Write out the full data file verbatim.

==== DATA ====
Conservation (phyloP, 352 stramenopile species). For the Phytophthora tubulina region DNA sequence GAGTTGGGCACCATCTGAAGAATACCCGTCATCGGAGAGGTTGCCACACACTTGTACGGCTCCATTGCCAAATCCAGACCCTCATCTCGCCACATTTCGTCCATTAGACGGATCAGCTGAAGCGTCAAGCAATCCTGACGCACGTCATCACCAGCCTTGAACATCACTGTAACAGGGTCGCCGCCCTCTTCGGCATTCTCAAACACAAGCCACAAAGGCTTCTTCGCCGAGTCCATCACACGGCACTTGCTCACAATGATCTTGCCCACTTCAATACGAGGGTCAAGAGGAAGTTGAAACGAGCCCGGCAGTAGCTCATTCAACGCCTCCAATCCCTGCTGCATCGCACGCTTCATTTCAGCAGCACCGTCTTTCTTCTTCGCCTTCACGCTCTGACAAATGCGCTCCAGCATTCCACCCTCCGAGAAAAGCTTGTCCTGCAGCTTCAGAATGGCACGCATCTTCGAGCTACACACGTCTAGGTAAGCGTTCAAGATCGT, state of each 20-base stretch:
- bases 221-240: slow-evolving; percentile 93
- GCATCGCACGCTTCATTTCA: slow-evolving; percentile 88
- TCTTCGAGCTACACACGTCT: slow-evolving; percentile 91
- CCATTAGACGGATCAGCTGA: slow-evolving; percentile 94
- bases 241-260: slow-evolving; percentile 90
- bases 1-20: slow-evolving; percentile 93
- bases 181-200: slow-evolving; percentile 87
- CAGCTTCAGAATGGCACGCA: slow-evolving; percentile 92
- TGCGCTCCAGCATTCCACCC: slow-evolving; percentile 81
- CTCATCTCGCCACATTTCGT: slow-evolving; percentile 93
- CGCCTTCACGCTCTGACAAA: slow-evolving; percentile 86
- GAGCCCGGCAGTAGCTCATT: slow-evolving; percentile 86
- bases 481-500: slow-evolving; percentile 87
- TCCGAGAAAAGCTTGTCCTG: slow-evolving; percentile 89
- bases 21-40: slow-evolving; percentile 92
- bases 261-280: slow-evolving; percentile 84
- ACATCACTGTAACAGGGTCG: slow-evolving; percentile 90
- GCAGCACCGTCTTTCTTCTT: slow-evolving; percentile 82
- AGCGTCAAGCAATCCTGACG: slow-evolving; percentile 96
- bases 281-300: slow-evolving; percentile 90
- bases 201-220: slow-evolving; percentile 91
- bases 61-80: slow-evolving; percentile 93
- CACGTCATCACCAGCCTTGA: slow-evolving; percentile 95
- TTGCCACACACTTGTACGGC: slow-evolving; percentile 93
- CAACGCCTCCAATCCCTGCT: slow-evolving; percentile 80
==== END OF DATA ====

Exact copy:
Conservation (phyloP, 352 stramenopile species). For the Phytophthora tubulina region DNA sequence GAGTTGGGCACCATCTGAAGAATACCCGTCATCGGAGAGGTTGCCACACACTTGTACGGCTCCATTGCCAAATCCAGACCCTCATCTCGCCACATTTCGTCCATTAGACGGATCAGCTGAAGCGTCAAGCAATCCTGACGCACGTCATCACCAGCCTTGAACATCACTGTAACAGGGTCGCCGCCCTCTTCGGCATTCTCAAACACAAGCCACAAAGGCTTCTTCGCCGAGTCCATCACACGGCACTTGCTCACAATGATCTTGCCCACTTCAATACGAGGGTCAAGAGGAAGTTGAAACGAGCCCGGCAGTAGCTCATTCAACGCCTCCAATCCCTGCTGCATCGCACGCTTCATTTCAGCAGCACCGTCTTTCTTCTTCGCCTTCACGCTCTGACAAATGCGCTCCAGCATTCCACCCTCCGAGAAAAGCTTGTCCTGCAGCTTCAGAATGGCACGCATCTTCGAGCTACACACGTCTAGGTAAGCGTTCAAGATCGT, state of each 20-base stretch:
- bases 221-240: slow-evolving; percentile 93
- GCATCGCACGCTTCATTTCA: slow-evolving; percentile 88
- TCTTCGAGCTACACACGTCT: slow-evolving; percentile 91
- CCATTAGACGGATCAGCTGA: slow-evolving; percentile 94
- bases 241-260: slow-evolving; percentile 90
- bases 1-20: slow-evolving; percentile 93
- bases 181-200: slow-evolving; percentile 87
- CAGCTTCAGAATGGCACGCA: slow-evolving; percentile 92
- TGCGCTCCAGCATTCCACCC: slow-evolving; percentile 81
- CTCATCTCGCCACATTTCGT: slow-evolving; percentile 93
- CGCCTTCACGCTCTGACAAA: slow-evolving; percentile 86
- GAGCCCGGCAGTAGCTCATT: slow-evolving; percentile 86
- bases 481-500: slow-evolving; percentile 87
- TCCGAGAAAAGCTTGTCCTG: slow-evolving; percentile 89
- bases 21-40: slow-evolving; percentile 92
- bases 261-280: slow-evolving; percentile 84
- ACATCACTGTAACAGGGTCG: slow-evolving; percentile 90
- GCAGCACCGTCTTTCTTCTT: slow-evolving; percentile 82
- AGCGTCAAGCAATCCTGACG: slow-evolving; percentile 96
- bases 281-300: slow-evolving; percentile 90
- bases 201-220: slow-evolving; percentile 91
- bases 61-80: slow-evolving; percentile 93
- CACGTCATCACCAGCCTTGA: slow-evolving; percentile 95
- TTGCCACACACTTGTACGGC: slow-evolving; percentile 93
- CAACGCCTCCAATCCCTGCT: slow-evolving; percentile 80